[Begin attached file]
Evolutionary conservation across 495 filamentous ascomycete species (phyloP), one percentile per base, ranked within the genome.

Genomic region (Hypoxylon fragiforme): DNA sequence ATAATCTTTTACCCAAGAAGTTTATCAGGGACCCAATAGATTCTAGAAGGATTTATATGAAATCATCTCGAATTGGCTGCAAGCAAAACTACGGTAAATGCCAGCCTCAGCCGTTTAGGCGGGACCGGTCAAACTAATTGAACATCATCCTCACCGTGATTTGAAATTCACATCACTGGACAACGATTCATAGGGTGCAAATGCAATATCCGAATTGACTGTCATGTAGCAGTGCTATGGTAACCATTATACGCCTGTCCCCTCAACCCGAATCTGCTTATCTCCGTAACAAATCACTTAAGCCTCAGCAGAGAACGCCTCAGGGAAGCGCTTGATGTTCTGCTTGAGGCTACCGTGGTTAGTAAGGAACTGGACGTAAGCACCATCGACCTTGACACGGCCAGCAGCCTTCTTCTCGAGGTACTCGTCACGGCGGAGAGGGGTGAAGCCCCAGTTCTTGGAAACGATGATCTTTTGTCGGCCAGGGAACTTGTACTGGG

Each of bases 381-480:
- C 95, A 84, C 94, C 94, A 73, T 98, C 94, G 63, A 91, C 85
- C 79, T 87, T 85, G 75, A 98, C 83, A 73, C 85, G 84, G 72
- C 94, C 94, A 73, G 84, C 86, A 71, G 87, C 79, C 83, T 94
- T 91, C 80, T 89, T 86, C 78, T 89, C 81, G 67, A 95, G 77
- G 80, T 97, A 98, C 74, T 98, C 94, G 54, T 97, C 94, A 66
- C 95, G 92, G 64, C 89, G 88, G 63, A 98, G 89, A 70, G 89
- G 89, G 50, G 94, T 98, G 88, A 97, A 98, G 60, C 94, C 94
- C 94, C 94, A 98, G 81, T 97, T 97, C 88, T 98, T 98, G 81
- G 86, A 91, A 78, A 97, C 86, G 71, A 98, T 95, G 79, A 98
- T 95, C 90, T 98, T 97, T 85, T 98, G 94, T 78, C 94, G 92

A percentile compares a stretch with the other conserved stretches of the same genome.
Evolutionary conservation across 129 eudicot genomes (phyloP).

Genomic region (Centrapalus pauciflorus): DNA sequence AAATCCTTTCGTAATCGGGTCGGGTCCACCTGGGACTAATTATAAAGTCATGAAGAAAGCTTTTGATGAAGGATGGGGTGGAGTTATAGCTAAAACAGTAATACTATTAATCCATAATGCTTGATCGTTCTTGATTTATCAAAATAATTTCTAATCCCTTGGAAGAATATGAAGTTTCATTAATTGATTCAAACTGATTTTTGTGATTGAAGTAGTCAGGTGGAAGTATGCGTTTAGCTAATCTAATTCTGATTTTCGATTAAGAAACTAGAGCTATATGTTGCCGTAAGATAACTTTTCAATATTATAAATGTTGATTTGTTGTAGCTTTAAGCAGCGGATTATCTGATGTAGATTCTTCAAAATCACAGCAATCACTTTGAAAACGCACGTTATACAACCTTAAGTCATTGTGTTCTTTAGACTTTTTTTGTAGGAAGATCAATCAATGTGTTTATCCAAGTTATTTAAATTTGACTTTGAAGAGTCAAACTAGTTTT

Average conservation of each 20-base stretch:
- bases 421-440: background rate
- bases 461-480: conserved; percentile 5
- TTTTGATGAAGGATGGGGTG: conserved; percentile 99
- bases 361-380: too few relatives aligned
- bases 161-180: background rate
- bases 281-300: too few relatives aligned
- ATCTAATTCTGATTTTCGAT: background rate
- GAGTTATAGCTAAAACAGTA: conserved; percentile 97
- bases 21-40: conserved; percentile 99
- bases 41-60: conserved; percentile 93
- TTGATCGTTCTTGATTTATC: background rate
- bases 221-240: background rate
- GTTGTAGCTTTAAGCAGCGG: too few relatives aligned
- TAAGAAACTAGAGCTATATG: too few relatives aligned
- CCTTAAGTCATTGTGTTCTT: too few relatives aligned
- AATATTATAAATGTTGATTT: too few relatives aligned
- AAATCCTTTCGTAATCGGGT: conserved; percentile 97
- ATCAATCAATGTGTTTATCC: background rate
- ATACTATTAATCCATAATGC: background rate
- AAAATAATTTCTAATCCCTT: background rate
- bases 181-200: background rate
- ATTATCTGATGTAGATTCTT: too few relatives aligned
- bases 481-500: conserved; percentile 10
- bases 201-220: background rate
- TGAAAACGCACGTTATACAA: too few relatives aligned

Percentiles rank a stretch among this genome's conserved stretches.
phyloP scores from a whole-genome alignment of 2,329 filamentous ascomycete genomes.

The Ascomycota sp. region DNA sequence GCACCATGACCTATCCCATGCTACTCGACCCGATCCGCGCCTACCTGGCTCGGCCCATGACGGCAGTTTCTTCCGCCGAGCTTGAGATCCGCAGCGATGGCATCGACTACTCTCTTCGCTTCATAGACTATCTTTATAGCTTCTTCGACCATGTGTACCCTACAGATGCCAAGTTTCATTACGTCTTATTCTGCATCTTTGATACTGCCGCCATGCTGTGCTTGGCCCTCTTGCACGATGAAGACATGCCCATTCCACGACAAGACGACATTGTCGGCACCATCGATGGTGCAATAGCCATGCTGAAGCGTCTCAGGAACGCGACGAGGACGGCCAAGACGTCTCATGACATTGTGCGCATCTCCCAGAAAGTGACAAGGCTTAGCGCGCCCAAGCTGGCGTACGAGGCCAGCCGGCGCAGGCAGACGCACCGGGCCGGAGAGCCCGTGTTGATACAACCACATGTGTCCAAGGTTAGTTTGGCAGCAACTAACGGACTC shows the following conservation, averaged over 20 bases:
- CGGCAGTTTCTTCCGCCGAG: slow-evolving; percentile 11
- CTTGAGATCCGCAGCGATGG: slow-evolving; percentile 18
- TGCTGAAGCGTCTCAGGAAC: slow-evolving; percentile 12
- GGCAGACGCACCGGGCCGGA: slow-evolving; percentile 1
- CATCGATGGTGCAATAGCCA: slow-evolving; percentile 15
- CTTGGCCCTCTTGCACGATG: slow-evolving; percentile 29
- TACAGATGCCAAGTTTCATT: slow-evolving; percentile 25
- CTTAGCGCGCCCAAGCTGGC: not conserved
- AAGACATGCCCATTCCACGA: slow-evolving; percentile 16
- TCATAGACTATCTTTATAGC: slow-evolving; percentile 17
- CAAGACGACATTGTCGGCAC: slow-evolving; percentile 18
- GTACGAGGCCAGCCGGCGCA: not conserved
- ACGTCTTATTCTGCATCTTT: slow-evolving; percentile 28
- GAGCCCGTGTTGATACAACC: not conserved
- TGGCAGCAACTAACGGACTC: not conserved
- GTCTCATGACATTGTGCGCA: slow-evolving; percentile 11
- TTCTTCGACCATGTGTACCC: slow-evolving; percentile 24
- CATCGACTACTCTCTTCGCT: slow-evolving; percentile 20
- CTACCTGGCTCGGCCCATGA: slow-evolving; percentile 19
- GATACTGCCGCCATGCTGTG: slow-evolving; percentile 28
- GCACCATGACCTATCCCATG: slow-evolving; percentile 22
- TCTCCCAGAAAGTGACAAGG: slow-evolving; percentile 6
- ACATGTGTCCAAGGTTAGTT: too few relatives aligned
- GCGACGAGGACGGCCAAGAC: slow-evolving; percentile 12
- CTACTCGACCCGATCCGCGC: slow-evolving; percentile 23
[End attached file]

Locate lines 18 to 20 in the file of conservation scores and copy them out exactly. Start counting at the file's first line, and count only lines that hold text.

- bases 421-440: background rate
- bases 461-480: conserved; percentile 5
- TTTTGATGAAGGATGGGGTG: conserved; percentile 99